Having once risen to the stage of Intuition, supersensible cognition lives and moves amid a world of spiritual Beings. But the spiritual Beings too are evolving. The concerns of present-day mankind reach up, as it were, into the spiritual realm accessible to Intuition. True, in the course of his development between death and a new birth man receives influences from yet higher worlds, but he does not experience them directly; the Beings of the spiritual world convey them to him. In the Intuitive contemplation of these Beings we perceive all that they are doing in and on behalf of man. Their own concerns however — what they require for themselves to enable them to guide human evolution — can only be apprehended by forms of cognition higher than Intuition.

In saying this we refer to worlds among those lower functions are the highest that are known to us on Earth. Reasoned resolves for example are among the highest things on Earth; the actions and reactions of the mineral kingdom among the lowest. For the sublime worlds to which we are now referring, reasoned resolves have approximately the same value as have the mineral reactions on Earth. Beyond the realm of Intuition is the region where the great cosmic plan is being woven out of purely spiritual causes.

The Members of Man's Being

Toward the end of Chapter II it was described how the I or Ego works upon the members of man's being to transform them — the astral body into Spirit-Self, the etheric body into Life-Spirit, the physical body into Spirit-Man. This was in reference to the working of the Go on man's nature by virtue of the highest faculties — faculties, the development of which has only been beginning during the successive stages of Earthly evolution. Now there is also a preliminary transformation on a lower level, whereby the Sentient Soul, the Intellectual or Mind-Soul and the Spiritual Soul are developed. AS in the course of man's evolution the Sentient Soul comes into being, far-reaching changes are going on in the astral body. So too the development of the Intellectual Soul and of the Spiritual Soul involves a transmutation of the ether-body and of the physical body respectively. Much of this was incidentally described in the chapter on the evolution of the Earth.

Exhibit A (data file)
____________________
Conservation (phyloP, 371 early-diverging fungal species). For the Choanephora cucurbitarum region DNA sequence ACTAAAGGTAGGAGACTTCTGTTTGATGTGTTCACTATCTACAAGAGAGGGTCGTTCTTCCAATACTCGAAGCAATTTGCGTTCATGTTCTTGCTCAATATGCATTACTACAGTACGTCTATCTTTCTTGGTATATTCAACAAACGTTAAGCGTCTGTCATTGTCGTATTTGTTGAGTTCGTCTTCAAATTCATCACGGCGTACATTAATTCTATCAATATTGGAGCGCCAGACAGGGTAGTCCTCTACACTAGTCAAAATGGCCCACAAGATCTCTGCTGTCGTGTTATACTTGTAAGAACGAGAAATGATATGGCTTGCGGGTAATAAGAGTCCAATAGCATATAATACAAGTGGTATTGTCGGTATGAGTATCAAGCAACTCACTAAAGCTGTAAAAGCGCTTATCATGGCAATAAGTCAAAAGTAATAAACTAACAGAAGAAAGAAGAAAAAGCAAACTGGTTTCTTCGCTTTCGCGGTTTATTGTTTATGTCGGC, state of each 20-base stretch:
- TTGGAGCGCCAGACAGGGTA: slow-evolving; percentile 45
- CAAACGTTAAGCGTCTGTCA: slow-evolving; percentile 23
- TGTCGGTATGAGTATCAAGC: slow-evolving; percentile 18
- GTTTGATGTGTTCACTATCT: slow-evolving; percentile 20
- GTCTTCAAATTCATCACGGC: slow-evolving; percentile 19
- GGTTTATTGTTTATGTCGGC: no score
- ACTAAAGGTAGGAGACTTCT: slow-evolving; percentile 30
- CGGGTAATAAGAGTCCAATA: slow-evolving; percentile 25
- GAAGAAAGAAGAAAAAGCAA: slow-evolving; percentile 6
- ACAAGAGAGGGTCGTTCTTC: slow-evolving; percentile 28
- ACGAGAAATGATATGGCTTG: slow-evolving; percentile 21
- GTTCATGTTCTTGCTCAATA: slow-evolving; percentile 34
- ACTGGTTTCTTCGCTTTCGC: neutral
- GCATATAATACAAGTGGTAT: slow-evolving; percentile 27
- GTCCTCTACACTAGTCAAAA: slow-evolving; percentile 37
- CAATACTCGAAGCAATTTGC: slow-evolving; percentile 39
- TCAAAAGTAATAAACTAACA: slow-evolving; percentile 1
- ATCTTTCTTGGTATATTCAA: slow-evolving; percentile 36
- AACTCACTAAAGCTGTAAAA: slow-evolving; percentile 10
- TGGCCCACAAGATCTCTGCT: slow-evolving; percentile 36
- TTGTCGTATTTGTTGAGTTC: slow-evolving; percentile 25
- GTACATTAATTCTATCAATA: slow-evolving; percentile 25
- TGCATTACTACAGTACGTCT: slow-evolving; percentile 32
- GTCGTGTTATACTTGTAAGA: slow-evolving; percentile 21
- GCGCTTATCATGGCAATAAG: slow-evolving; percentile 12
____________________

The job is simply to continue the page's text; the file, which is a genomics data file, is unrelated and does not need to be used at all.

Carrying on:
Thus in a sense it is true to day that the Sentient Soul is due to a transmuted astral body, the Intellectual Soul to a transmuted ether-body, and the Spiritual Soul to a transmuted physical body. But it may equally well be said that all three members of the soul are part and parcel of the astral body. The Spiritual Soul, for example, can only come into being as an astral entity in an appropriate physical body. It lives an astral life in a physical body molded and worked upon to be its proper habitation.

The State of Consciousness In Dreaming

In some respects the dream has been described in the third chapter of this book. Dream-consciousness is on the one hand a relic of the picture-consciousness which man enjoyed on the Old Moon, and -for a long time too — in former periods of Earth evolution. Earlier conditions generally go on working even while evolution is advancing to fresh stages. Dreaming is thus a relic of the normal state of consciousness of former times. And yet the dream-condition of today differs essentially from the old picture-consciousness, for the Ego, which has since developed, influences what goes on in the astral body during sleep while we are dreaming. It is therefore a picture-consciousness transmuted by the presence of the Ego. Yet inasmuch as the Ego's influence on the dreaming astral body is unconscious, nothing deriving from the dream-life can be a direct source of spiritual-scientific knowledge of higher worlds. The same applied to what is often spoken of as visions, premonitions and second sight. In all of these the Ego is more or less eliminated, in consequence of which, relics of earlier states of consciousness can supervene. They have no direct spiritual-scientific application; what man perceives in such conditions cannot be included among the valid researches of true spiritual science.